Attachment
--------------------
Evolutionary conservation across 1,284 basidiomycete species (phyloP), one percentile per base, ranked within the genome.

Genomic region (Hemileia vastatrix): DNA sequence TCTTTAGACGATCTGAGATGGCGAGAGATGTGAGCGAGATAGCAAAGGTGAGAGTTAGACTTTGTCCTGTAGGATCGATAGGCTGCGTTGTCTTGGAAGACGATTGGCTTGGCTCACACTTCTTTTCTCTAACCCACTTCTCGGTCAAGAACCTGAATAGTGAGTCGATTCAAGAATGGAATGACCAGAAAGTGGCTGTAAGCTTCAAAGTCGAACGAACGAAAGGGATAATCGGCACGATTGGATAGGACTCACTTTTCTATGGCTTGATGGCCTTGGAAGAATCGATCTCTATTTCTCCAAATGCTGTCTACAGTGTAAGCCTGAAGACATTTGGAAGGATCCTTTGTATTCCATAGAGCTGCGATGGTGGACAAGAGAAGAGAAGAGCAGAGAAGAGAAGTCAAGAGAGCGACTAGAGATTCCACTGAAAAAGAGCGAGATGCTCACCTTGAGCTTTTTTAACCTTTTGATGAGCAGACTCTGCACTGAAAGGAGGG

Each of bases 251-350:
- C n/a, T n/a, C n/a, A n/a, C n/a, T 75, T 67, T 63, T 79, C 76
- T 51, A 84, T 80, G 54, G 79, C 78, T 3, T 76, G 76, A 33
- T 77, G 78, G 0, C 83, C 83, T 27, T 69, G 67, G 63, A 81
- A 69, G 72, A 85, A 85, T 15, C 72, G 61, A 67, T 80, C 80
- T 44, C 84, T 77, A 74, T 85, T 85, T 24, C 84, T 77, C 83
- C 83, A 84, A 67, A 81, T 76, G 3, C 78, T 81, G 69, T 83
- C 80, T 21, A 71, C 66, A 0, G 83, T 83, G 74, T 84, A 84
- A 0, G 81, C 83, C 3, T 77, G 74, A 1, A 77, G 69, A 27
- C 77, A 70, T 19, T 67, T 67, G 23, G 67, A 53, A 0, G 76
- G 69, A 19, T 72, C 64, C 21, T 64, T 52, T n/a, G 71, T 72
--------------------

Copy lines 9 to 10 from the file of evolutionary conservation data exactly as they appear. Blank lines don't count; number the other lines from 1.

- C 83, A 84, A 67, A 81, T 76, G 3, C 78, T 81, G 69, T 83
- C 80, T 21, A 71, C 66, A 0, G 83, T 83, G 74, T 84, A 84